Welcome to the Nexus of Ethics, Psychology, Morality, Philosophy and Health Care

Welcome to the nexus of ethics, psychology, morality, technology, health care, and philosophy

Sunday, January 5, 2020

The Big Change Coming to Just About Every Website on New Year’s Day

Facebook billboard with a hand cursor clicking an X.Aaron Mak
Slate.com
Originally published 30 Dec 19

Starting New Year’s Day, you may notice a small but momentous change to the websites you visit: a button or link, probably at the bottom of the page, reading “Do Not Sell My Personal Information.”

The change is one of many going into effect Jan. 1, 2020, thanks to a sweeping new data privacy law known as the California Consumer Privacy Act. The California law essentially empowers consumers to access the personal data that companies have collected on them, to demand that it be deleted, and to prevent it from being sold to third parties. Since it’s a lot more work to create a separate infrastructure just for California residents to opt out of the data collection industry, these requirements will transform the internet for everyone.

Ahead of the January deadline, tech companies are scrambling to update their privacy policies and figure out how to comply with the complex requirements. The CCPA will only apply to businesses that earn more than $25 million in gross revenue, that collect data on more than 50,000 people, or for which selling consumer data accounts for more than 50 percent of revenue. The companies that meet these qualifications are expected to collectively spend a total of $55 billion upfront to meet the new standards, in addition to $16 billion over the next decade. Major tech firms have already added a number of user features over the past few months in preparation. In early December, Twitter rolled out a privacy center where users can learn more about the company’s approach to the CCPA and navigate to a dashboard for customizing the types of info that the platform is allowed to use for ad targeting. Google has also created a protocol that blocks websites from transmitting data to the company, which users can take advantage of by downloading an opt-out add-on. Facebook, meanwhile, is arguing that it does not need to change anything because it does not technically “sell” personal information. Companies must at least set up a webpage and a toll-free phone number for fielding data requests.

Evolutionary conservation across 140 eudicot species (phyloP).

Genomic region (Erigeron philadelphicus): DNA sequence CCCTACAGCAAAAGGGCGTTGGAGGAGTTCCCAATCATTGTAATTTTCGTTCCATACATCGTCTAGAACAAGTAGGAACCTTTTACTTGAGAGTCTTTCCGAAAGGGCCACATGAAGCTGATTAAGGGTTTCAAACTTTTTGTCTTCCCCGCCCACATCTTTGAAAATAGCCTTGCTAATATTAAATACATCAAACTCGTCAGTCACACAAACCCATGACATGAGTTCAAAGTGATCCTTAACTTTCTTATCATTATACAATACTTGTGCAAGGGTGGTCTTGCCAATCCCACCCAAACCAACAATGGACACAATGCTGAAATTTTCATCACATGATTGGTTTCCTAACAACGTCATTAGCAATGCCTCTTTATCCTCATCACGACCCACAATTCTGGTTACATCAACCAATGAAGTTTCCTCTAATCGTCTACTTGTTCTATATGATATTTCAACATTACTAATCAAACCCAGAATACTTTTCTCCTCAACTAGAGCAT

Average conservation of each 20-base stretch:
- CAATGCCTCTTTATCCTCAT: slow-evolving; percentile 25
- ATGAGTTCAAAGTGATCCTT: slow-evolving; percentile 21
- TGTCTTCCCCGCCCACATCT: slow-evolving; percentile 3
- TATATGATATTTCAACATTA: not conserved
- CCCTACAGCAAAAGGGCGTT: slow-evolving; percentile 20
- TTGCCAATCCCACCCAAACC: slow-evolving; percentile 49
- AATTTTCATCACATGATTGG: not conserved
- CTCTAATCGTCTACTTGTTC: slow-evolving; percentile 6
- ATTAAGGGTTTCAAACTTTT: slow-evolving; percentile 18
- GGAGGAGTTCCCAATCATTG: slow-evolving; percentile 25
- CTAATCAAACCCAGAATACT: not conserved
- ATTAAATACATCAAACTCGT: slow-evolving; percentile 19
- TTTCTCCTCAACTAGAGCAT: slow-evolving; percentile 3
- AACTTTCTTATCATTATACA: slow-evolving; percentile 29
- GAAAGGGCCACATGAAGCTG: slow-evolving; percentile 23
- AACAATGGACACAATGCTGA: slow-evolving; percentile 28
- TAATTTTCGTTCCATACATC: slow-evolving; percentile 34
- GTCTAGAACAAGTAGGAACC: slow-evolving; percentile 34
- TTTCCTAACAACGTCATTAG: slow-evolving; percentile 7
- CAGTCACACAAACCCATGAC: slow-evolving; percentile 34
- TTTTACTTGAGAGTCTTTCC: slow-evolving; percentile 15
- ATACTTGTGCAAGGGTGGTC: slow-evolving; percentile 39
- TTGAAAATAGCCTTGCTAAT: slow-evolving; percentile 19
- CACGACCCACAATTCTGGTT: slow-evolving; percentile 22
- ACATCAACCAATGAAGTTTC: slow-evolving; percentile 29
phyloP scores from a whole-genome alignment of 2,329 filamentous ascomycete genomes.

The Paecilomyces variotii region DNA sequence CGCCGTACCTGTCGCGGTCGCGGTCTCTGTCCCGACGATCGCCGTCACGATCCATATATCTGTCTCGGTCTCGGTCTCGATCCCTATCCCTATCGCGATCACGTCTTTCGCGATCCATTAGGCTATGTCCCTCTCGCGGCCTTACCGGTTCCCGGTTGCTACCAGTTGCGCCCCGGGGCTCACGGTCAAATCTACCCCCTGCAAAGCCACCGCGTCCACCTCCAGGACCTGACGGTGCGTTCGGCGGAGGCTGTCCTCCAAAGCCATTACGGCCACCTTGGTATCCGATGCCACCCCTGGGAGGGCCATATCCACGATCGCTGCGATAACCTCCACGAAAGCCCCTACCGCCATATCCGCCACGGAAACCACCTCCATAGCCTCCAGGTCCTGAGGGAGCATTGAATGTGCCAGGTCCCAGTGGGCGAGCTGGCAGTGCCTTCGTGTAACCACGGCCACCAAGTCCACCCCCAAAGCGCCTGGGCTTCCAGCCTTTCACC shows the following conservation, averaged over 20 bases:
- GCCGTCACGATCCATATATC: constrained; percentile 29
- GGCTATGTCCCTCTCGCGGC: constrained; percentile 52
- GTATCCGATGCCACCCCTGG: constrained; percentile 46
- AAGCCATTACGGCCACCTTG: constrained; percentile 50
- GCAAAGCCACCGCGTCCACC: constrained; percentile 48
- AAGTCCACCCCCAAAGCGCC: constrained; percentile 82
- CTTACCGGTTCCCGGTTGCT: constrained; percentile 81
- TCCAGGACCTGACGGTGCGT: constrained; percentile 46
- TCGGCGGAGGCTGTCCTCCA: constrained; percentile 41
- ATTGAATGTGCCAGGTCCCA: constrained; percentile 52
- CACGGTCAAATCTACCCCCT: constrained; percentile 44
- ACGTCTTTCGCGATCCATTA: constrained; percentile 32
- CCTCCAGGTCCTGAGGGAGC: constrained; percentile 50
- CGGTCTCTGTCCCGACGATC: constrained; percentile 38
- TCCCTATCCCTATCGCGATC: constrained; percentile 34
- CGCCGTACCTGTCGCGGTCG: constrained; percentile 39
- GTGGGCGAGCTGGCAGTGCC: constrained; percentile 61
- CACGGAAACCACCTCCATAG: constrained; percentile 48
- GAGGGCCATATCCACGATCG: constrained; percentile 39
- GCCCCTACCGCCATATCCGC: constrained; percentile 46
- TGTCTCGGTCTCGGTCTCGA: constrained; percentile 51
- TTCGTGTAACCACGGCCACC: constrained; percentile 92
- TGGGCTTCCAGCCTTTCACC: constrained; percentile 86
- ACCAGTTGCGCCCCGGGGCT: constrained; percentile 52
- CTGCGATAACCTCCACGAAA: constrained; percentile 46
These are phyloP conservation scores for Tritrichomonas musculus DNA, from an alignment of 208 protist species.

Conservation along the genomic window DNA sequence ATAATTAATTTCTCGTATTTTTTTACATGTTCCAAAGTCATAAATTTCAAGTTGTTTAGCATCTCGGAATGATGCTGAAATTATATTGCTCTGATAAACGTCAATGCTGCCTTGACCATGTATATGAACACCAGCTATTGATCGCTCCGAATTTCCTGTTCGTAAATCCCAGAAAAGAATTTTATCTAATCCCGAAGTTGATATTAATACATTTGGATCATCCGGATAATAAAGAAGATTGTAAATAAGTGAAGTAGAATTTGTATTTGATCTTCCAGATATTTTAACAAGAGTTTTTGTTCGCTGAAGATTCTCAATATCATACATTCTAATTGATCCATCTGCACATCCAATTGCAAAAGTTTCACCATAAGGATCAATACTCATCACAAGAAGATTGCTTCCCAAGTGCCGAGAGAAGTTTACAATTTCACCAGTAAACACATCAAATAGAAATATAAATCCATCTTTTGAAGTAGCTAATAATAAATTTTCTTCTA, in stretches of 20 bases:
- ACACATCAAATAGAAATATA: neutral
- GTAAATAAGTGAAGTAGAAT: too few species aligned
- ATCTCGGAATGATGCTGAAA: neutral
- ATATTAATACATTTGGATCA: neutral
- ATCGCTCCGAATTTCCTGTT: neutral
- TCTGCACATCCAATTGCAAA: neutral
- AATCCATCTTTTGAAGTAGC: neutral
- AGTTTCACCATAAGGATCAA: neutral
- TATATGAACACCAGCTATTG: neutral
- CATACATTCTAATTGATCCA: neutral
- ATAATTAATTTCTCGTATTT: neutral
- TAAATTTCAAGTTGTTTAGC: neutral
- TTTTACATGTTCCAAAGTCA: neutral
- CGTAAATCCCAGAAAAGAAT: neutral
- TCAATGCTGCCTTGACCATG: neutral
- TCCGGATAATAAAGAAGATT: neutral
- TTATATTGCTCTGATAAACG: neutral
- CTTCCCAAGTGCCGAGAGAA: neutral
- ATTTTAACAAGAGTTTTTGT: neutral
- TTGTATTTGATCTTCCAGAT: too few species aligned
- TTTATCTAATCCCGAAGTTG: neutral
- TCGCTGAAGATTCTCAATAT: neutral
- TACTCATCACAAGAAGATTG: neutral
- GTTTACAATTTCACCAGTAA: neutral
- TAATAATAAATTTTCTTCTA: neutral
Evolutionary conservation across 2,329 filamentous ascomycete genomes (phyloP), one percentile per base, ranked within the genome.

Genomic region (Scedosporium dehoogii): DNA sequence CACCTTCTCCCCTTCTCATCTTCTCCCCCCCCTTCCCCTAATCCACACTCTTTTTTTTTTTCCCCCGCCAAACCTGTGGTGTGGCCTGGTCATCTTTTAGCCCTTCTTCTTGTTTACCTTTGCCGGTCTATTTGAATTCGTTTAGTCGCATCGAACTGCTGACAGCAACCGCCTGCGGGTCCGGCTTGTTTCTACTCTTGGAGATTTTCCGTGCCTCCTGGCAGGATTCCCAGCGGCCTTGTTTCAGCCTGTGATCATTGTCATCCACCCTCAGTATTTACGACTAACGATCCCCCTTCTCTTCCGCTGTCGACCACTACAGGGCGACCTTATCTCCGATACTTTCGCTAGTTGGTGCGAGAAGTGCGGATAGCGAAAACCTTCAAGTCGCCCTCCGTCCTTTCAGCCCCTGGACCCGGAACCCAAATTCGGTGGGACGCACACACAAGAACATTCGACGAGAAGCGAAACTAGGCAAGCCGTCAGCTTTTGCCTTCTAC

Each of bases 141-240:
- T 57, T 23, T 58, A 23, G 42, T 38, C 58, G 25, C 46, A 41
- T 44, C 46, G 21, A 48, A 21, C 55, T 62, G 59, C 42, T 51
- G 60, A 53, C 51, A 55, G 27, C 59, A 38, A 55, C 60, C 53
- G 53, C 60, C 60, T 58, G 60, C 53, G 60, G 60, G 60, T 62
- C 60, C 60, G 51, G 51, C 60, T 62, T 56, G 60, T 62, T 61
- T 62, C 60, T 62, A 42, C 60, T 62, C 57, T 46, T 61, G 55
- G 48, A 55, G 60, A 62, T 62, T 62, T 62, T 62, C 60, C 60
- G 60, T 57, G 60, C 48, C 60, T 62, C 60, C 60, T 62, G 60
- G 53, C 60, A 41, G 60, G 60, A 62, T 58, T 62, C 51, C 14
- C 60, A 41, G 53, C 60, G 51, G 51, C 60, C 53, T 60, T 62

The info is here.

1 comment:

Robert Welain said...

These are two different questions, and we`ll https://harvardessayconsulting.com/2020/01/06/process-essay-detailed-guide/ talk about the second one in just a minute